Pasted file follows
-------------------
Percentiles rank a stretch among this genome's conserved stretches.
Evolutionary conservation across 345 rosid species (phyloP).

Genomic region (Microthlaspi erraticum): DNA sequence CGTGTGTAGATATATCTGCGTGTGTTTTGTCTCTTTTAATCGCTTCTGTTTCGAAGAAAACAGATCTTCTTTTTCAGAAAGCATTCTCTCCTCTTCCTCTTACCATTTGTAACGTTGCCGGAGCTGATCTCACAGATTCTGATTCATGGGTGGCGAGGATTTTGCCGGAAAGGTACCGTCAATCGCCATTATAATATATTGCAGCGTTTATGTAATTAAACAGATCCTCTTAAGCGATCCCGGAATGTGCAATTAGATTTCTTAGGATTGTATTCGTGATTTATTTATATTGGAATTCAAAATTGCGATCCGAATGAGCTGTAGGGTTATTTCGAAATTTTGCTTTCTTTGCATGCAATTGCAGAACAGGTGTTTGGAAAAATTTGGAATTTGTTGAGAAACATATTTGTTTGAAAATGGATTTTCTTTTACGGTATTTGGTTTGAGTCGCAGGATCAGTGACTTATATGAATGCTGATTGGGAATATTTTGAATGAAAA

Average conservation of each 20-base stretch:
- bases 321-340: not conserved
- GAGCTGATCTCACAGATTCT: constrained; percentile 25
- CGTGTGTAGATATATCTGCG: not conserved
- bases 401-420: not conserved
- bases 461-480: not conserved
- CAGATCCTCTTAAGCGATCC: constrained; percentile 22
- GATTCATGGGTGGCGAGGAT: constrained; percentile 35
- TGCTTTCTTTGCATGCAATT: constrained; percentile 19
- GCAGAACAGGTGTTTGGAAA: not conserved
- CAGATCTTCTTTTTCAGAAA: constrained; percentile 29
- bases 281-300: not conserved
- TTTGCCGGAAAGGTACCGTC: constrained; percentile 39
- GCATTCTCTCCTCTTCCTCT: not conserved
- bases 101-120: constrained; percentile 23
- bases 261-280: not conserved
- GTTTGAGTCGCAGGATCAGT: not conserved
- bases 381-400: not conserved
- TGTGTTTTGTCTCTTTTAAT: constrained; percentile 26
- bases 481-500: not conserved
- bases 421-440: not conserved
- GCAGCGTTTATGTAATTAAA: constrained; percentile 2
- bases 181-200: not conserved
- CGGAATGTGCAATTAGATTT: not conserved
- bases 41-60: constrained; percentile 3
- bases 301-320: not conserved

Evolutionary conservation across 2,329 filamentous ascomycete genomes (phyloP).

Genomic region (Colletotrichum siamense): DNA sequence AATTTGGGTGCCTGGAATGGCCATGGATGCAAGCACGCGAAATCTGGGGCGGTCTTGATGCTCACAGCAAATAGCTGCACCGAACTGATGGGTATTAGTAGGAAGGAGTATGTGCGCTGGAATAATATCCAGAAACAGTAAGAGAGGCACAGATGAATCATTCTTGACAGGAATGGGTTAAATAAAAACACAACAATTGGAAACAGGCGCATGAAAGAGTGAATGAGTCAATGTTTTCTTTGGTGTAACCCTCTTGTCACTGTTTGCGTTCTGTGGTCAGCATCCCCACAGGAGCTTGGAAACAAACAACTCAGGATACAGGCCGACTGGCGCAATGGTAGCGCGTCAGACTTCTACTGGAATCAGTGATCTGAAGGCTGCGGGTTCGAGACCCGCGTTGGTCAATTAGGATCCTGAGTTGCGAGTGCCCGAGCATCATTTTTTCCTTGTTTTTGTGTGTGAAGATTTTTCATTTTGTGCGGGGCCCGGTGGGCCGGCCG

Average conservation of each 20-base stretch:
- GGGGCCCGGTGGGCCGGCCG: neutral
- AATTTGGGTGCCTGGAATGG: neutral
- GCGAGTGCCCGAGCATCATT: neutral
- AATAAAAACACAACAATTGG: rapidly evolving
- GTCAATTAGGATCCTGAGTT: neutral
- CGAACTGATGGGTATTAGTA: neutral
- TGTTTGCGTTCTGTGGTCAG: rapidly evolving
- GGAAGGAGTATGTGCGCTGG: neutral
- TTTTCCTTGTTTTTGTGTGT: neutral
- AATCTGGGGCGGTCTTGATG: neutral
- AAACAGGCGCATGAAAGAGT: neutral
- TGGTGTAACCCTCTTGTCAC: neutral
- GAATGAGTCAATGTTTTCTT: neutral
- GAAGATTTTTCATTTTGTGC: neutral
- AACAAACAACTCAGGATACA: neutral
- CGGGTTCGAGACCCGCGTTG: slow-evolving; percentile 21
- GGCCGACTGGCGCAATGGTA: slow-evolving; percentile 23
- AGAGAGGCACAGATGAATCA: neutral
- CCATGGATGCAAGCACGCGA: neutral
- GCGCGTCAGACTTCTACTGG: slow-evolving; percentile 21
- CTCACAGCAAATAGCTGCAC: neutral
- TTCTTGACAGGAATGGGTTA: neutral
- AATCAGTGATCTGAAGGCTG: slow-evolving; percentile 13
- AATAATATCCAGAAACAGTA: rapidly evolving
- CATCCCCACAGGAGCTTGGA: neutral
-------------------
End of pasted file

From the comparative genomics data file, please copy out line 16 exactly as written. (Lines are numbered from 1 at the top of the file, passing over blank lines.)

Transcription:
- TTTGCCGGAAAGGTACCGTC: constrained; percentile 39